8. When I first got an SLR, I had to learn the basics, luckily, it had a built in exposure meter, so I simply tweaked asa, aperture to get the meter in the middle,,obviously, this was pre Internet and I had to pretty much work it out myself, with just 2 lenses, a 35mm and a telephoto zoom, I’d get some nice Bokeh shots using the telephoto, not that I knew what Bokeh was then! It was only when I bought a DSLR and learned about the different qualities of lenses, fast lenses, wide angles, etc that I really understood, now, after enjoying the instant gratification of a DSLR and a decent lens that I’m going back to film to use beside the digital,,and using old glass on my DSLR to embrace the wonders of manual focussing, slowing down, and composing shots, plus my old OM-1, sat next to my canon 600d with my Tamron 17-50, looks minute! How did DSLRs get so big! Lugging this behemoth around i? I thought digital was supposed to make our lives easier?!! Holding my Om1 in my hands again, feels far more natural.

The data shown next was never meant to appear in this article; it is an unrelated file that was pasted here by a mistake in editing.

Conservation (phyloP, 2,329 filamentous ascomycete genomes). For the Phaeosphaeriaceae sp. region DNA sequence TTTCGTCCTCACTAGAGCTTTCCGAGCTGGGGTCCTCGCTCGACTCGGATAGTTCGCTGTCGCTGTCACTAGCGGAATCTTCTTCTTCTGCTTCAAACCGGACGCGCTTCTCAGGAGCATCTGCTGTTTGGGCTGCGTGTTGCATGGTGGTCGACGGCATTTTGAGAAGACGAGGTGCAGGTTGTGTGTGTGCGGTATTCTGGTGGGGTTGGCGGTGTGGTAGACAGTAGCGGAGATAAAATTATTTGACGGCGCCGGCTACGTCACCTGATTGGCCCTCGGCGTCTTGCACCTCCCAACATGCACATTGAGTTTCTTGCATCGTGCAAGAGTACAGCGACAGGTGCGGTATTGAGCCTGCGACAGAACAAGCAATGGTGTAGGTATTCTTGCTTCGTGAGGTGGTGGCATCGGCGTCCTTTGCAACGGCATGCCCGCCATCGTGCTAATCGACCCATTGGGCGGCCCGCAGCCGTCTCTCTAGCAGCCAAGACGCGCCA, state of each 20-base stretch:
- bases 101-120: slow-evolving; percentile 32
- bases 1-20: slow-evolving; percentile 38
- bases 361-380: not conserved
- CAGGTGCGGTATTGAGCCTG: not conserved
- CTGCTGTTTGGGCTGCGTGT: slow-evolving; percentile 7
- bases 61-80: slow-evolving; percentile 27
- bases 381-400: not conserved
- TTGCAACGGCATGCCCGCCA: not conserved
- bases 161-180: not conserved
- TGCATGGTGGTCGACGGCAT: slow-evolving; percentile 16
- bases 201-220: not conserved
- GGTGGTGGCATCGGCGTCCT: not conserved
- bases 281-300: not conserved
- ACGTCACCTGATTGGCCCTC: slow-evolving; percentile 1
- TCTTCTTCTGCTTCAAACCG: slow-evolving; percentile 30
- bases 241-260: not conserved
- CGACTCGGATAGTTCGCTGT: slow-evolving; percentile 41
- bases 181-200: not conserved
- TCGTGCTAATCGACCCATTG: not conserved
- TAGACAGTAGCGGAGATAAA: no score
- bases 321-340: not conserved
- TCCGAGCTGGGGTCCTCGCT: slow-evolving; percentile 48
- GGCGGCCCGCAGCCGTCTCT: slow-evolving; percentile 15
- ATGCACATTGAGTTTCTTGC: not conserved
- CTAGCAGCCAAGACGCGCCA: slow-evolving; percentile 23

9. Dear Emaluele,

    very good article as it summs up what you need to know about phtography.

    I customized my Leica V Lux 3 (Pan FZ 150) in the exact wy: I can change ISO, speed, Fs etx without taking away the eye from the VF plus I have pre control with Live View while pressing down half way.

    OK, the VF is not that good and I cannot see DOF in pre, but it gives me a lot of control that my DSLR cannot provide.

    Best regards

    • Hey Heiner,
      Thanks! Don’t worry, I shoot a Pentax K1000 which doesn’t have a DoF preview button (although there is a trick to preview the DoF but I never use it) and a Leica M3 which obviously cannot give you a preview of DoF. As you build up experience and practice you know roughly how big you depth of field is and if it’s appropriate for that particular image. The depth of field scale found on manual focus lenses also helps a lot in this regard.